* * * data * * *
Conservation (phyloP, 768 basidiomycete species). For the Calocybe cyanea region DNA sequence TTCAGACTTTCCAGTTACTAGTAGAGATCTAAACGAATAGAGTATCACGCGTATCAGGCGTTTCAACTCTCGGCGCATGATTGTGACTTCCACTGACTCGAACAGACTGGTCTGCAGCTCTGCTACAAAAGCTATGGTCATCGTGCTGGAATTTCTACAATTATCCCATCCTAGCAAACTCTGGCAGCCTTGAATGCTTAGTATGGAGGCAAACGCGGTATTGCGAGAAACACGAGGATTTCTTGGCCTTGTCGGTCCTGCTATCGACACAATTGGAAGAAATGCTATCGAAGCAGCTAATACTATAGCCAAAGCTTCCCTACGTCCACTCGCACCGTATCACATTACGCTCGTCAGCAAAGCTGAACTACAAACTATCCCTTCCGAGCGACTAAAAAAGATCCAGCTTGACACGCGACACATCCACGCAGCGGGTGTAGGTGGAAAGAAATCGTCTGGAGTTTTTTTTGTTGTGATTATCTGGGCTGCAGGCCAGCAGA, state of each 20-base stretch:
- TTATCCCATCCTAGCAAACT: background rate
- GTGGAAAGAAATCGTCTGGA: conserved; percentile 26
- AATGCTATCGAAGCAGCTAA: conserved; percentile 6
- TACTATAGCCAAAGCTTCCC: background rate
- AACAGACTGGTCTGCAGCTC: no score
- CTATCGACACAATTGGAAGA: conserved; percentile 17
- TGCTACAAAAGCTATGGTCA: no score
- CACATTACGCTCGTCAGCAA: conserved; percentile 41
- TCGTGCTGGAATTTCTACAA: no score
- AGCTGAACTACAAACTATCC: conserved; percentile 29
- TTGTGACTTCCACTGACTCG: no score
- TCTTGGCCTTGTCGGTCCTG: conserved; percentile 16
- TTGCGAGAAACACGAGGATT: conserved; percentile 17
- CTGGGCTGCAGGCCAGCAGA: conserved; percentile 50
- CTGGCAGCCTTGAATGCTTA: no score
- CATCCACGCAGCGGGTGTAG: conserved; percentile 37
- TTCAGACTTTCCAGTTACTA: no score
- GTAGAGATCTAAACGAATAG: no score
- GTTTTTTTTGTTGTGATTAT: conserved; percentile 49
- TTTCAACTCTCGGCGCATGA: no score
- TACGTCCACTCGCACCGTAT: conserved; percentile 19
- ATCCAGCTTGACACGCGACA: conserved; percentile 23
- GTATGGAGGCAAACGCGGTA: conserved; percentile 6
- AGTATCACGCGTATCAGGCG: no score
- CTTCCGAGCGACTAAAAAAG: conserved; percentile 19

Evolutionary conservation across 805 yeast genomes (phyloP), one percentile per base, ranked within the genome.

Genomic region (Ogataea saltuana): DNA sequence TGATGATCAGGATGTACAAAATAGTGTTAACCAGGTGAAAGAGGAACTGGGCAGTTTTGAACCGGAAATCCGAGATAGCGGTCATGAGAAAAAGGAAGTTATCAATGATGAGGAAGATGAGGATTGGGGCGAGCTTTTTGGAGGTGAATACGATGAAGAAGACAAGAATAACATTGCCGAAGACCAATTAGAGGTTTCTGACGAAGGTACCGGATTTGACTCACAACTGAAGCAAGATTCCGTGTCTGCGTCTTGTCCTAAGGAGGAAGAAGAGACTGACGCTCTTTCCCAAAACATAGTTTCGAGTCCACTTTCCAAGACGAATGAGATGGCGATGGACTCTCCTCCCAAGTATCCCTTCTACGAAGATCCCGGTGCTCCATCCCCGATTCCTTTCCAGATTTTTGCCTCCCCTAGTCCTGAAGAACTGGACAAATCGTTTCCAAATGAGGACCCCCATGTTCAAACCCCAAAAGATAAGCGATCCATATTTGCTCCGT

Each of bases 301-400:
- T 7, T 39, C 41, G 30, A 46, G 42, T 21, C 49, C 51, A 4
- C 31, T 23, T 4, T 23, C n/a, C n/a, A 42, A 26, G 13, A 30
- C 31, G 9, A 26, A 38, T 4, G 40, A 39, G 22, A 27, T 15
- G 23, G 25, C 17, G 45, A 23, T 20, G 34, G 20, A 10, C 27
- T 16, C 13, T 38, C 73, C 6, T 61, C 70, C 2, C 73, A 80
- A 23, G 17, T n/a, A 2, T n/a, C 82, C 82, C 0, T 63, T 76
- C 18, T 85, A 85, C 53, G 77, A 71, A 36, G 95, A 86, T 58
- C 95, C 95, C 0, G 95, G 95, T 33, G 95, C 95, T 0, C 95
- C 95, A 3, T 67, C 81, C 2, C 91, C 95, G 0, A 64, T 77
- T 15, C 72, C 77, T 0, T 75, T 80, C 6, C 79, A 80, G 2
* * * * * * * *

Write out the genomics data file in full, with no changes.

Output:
Conservation (phyloP, 768 basidiomycete species). For the Calocybe cyanea region DNA sequence TTCAGACTTTCCAGTTACTAGTAGAGATCTAAACGAATAGAGTATCACGCGTATCAGGCGTTTCAACTCTCGGCGCATGATTGTGACTTCCACTGACTCGAACAGACTGGTCTGCAGCTCTGCTACAAAAGCTATGGTCATCGTGCTGGAATTTCTACAATTATCCCATCCTAGCAAACTCTGGCAGCCTTGAATGCTTAGTATGGAGGCAAACGCGGTATTGCGAGAAACACGAGGATTTCTTGGCCTTGTCGGTCCTGCTATCGACACAATTGGAAGAAATGCTATCGAAGCAGCTAATACTATAGCCAAAGCTTCCCTACGTCCACTCGCACCGTATCACATTACGCTCGTCAGCAAAGCTGAACTACAAACTATCCCTTCCGAGCGACTAAAAAAGATCCAGCTTGACACGCGACACATCCACGCAGCGGGTGTAGGTGGAAAGAAATCGTCTGGAGTTTTTTTTGTTGTGATTATCTGGGCTGCAGGCCAGCAGA, state of each 20-base stretch:
- TTATCCCATCCTAGCAAACT: background rate
- GTGGAAAGAAATCGTCTGGA: conserved; percentile 26
- AATGCTATCGAAGCAGCTAA: conserved; percentile 6
- TACTATAGCCAAAGCTTCCC: background rate
- AACAGACTGGTCTGCAGCTC: no score
- CTATCGACACAATTGGAAGA: conserved; percentile 17
- TGCTACAAAAGCTATGGTCA: no score
- CACATTACGCTCGTCAGCAA: conserved; percentile 41
- TCGTGCTGGAATTTCTACAA: no score
- AGCTGAACTACAAACTATCC: conserved; percentile 29
- TTGTGACTTCCACTGACTCG: no score
- TCTTGGCCTTGTCGGTCCTG: conserved; percentile 16
- TTGCGAGAAACACGAGGATT: conserved; percentile 17
- CTGGGCTGCAGGCCAGCAGA: conserved; percentile 50
- CTGGCAGCCTTGAATGCTTA: no score
- CATCCACGCAGCGGGTGTAG: conserved; percentile 37
- TTCAGACTTTCCAGTTACTA: no score
- GTAGAGATCTAAACGAATAG: no score
- GTTTTTTTTGTTGTGATTAT: conserved; percentile 49
- TTTCAACTCTCGGCGCATGA: no score
- TACGTCCACTCGCACCGTAT: conserved; percentile 19
- ATCCAGCTTGACACGCGACA: conserved; percentile 23
- GTATGGAGGCAAACGCGGTA: conserved; percentile 6
- AGTATCACGCGTATCAGGCG: no score
- CTTCCGAGCGACTAAAAAAG: conserved; percentile 19

Evolutionary conservation across 805 yeast genomes (phyloP), one percentile per base, ranked within the genome.

Genomic region (Ogataea saltuana): DNA sequence TGATGATCAGGATGTACAAAATAGTGTTAACCAGGTGAAAGAGGAACTGGGCAGTTTTGAACCGGAAATCCGAGATAGCGGTCATGAGAAAAAGGAAGTTATCAATGATGAGGAAGATGAGGATTGGGGCGAGCTTTTTGGAGGTGAATACGATGAAGAAGACAAGAATAACATTGCCGAAGACCAATTAGAGGTTTCTGACGAAGGTACCGGATTTGACTCACAACTGAAGCAAGATTCCGTGTCTGCGTCTTGTCCTAAGGAGGAAGAAGAGACTGACGCTCTTTCCCAAAACATAGTTTCGAGTCCACTTTCCAAGACGAATGAGATGGCGATGGACTCTCCTCCCAAGTATCCCTTCTACGAAGATCCCGGTGCTCCATCCCCGATTCCTTTCCAGATTTTTGCCTCCCCTAGTCCTGAAGAACTGGACAAATCGTTTCCAAATGAGGACCCCCATGTTCAAACCCCAAAAGATAAGCGATCCATATTTGCTCCGT

Each of bases 301-400:
- T 7, T 39, C 41, G 30, A 46, G 42, T 21, C 49, C 51, A 4
- C 31, T 23, T 4, T 23, C n/a, C n/a, A 42, A 26, G 13, A 30
- C 31, G 9, A 26, A 38, T 4, G 40, A 39, G 22, A 27, T 15
- G 23, G 25, C 17, G 45, A 23, T 20, G 34, G 20, A 10, C 27
- T 16, C 13, T 38, C 73, C 6, T 61, C 70, C 2, C 73, A 80
- A 23, G 17, T n/a, A 2, T n/a, C 82, C 82, C 0, T 63, T 76
- C 18, T 85, A 85, C 53, G 77, A 71, A 36, G 95, A 86, T 58
- C 95, C 95, C 0, G 95, G 95, T 33, G 95, C 95, T 0, C 95
- C 95, A 3, T 67, C 81, C 2, C 91, C 95, G 0, A 64, T 77
- T 15, C 72, C 77, T 0, T 75, T 80, C 6, C 79, A 80, G 2